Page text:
Marvelous X-Men #2
The Marvelous X-Men meet Apocalypse at a Love-in. Will they tune in and drop out, or will their buried natures bring them to a bloody end?
Robertson Davies wrote, in his masterful novel about a middle-aged man coming to know the truth about himself, his history, and his nature, that ‘Fanaticism is overcompensation for doubt.’ In other words, when people react violently to an idea which challenges (however slightly) the beliefs they’ve based their lives upon it is because, in their hearts, they know (or at least suspect) that those beliefs are flawed. When a person with a balanced sense of self awareness encounters an idea which is alien to them, they might respond cautiously, but they are generally unwilling to reject that idea outright. Ever since his introduction in 1975, Piotr Rasputin has been wrestling with the Spectre of Doubt. He questions everything, constantly: his place in the X-Men, the rightness of Xavier’s dream, his duty to his (constantly shrinking) biological family, the quality and strength of his love. He is, in many ways, a character who is defined by doubt, and his reaction to his uncertainty about his place in the world. And that is healthy— or at least more healthy than the alternative that you see in fanatics wearing MAGA hats who rail against their own buried understanding of their own inadequacy by declaring the unworthiness of everyone else.
All of that is changed in AoX. As you can see, in this issue and also in Apocalypse and the X-Tracts, Colossus has become one of the most vocal, most overt, least-flexible adherents to X-Man’s dogma. He violently chastises his teammates when Jean (who knows herself a little better despite Nate’s tampering) suggests that they ignore the movement, or at least refrain from acting until they have more information.
Of course we, as readers know what (or who) Pete’s so hung up about. And, on some level, he must too. He does keep painting those purple dragons.
It was interesting to see the ways that Nate’s world continues to fracture at the edges, as memories rise up. Human connection (Pete seeing Kitty, Storm touching Eric, Laura’s flesh, and then her claws, impacting the body of that protester) keeps dredging up scenes and images that they know without knowing. And they’re all fighting the revelation. Eric drowns his nature in liquor (what happens to that fanatic when you remove his purpose? Has Eric been fighting so hard, all this time, because he secretly fears that Xavier was right?) Colossus paints, Storm knits presents for her friends. Anything to keep the doubt firmly shut out, unfelt and unexamined.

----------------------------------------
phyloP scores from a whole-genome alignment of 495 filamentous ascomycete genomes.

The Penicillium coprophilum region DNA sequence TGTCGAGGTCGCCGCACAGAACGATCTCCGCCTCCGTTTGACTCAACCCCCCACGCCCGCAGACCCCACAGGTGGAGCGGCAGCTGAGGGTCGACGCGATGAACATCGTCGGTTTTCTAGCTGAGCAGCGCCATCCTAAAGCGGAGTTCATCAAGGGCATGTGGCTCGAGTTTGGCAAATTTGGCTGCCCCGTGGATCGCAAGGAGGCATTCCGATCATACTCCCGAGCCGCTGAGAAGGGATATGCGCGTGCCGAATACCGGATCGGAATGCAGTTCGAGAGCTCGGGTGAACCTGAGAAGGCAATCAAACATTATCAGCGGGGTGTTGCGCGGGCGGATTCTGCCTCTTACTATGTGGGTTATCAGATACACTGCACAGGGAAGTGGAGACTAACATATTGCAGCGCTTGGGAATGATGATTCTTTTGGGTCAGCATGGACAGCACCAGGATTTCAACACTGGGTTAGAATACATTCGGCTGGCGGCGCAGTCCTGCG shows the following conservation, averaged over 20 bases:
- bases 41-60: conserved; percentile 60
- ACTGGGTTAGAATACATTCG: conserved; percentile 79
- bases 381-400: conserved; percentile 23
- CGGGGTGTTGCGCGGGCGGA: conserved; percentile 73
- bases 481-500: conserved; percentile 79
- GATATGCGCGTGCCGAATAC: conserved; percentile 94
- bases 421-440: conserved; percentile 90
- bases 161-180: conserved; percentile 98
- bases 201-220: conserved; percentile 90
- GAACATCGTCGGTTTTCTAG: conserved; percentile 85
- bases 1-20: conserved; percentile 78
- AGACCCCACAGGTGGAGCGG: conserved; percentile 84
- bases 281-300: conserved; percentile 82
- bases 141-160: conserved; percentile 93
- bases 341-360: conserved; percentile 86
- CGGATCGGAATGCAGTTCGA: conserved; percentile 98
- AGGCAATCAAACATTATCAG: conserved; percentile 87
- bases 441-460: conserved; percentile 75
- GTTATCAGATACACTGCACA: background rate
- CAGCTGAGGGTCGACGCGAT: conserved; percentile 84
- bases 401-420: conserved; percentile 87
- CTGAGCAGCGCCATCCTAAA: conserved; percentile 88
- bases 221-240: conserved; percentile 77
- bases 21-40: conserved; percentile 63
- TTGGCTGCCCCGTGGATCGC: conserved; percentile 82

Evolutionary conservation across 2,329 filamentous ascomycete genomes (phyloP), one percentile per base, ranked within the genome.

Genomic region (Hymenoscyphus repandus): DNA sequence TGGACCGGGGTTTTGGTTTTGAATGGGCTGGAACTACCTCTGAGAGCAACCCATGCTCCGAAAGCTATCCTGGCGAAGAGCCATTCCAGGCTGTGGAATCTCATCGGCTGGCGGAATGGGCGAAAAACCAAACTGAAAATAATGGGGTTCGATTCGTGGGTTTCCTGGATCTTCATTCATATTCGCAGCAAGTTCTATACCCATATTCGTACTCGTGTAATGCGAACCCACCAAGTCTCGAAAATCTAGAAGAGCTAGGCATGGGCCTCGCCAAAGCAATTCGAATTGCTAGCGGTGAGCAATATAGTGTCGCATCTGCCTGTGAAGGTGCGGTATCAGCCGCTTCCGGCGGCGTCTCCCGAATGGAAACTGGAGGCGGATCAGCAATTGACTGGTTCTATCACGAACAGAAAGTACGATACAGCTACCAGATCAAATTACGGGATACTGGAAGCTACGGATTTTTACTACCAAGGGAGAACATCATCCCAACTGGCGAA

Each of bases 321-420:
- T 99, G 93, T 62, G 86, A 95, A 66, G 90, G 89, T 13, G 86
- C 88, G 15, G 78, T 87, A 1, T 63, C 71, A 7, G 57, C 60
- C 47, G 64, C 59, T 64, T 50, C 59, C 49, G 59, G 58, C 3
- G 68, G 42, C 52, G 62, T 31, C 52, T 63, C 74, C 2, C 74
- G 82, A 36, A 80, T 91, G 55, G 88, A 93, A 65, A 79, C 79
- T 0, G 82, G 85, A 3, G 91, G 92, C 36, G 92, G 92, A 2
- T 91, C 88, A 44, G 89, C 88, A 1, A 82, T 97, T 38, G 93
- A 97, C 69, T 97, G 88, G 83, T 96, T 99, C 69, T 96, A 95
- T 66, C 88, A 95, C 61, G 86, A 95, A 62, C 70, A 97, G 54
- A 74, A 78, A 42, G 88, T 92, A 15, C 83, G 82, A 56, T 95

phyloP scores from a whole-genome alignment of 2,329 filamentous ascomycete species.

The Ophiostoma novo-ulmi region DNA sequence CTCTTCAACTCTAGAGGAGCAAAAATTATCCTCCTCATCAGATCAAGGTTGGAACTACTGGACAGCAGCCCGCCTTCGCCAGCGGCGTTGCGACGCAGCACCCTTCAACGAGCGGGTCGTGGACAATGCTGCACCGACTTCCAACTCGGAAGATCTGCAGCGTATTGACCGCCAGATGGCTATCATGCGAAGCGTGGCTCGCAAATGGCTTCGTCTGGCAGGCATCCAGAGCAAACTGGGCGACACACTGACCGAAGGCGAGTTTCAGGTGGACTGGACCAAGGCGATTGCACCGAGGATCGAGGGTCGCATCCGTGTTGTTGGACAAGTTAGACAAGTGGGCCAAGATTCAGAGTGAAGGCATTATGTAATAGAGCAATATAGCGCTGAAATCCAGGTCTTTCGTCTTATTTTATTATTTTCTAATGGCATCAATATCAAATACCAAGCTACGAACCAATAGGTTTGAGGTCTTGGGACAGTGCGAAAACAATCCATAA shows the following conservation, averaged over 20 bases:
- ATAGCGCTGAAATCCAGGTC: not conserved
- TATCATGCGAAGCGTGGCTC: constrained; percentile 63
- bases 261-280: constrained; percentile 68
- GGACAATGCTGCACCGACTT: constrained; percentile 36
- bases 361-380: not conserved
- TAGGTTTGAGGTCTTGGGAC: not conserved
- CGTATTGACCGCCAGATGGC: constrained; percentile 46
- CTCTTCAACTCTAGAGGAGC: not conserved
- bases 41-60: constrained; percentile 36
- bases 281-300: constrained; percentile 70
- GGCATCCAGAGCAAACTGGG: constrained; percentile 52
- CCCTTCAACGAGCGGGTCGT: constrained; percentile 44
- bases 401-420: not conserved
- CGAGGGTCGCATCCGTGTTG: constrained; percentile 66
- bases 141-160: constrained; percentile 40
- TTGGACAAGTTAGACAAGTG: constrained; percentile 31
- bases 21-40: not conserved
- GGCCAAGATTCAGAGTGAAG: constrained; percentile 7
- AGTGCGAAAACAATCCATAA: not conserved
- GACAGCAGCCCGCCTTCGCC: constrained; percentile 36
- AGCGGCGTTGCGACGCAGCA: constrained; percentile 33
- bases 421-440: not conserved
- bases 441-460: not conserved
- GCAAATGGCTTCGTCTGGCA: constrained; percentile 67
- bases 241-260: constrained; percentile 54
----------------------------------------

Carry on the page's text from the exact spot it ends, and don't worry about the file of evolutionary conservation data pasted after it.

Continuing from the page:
And yes, there are questions. This can’t be only X-Man’s world. Who is Moneta? What is she, really? What happened to Legion? Is this reality just another pocket prison, designed to keep Nate safely out of the world? It would be like Legion to sacrifice his allies to do it. He did keep the X-Kids trapped in an echo of the AoA for something which felt, to them, like more than a year.
This story unfurls itself like a complex blossom, each petal-page revealing another layer to the mystery. And the writers are taking their time about it — as well they should. Spring can’t be rushed, and neither can story.
There will be plenty of people who complain about the pacing of this series (despite the fact that there is plenty of action) but they’re also, often, the same people who cannot distinguish the difference in tone between a film by Daniel Craig and one by Jason Statham. This book is an adventure of a more nuanced kind — one which rewards multiple readings.
For instance, if you blast through it once, unthinkingly, seeking explosions, you’ll miss the way that Marco Failla has subtly loaded each page with as many call backs to Famous X-Man Moments as possible (look at the featured image of this review, if you want to see one of them) and you might ignore the way that the pretty-pretty-boring-clean line-work gives way to a more brutal, gritty tone in the flashback panels. Matt Milla’s colouring contributes to this effect, this intentional disconnect, in a major way.
All of the best stories we have, from Superman to Beowulf, treat the territory of our inner-worlds, both individual and collective. This story is not an exception to this rule — though it is proving to be exceptional.
Reviewed by: Bethany W Pope
This story balances action, world-building and introspection to highlight the fact that when doubt is forbidden we all are made into fanatics. Welcome to the second issue of what will likely become the best series of the year.
Marvelous X-Men #2 Beyond the Shadow of Doubt
- Writing - 9/109/10
- Storyline - 9/109/10
- Art - 9/109/10
- Color - 9/109/10
- Cover Art - 8.5/108.5/10
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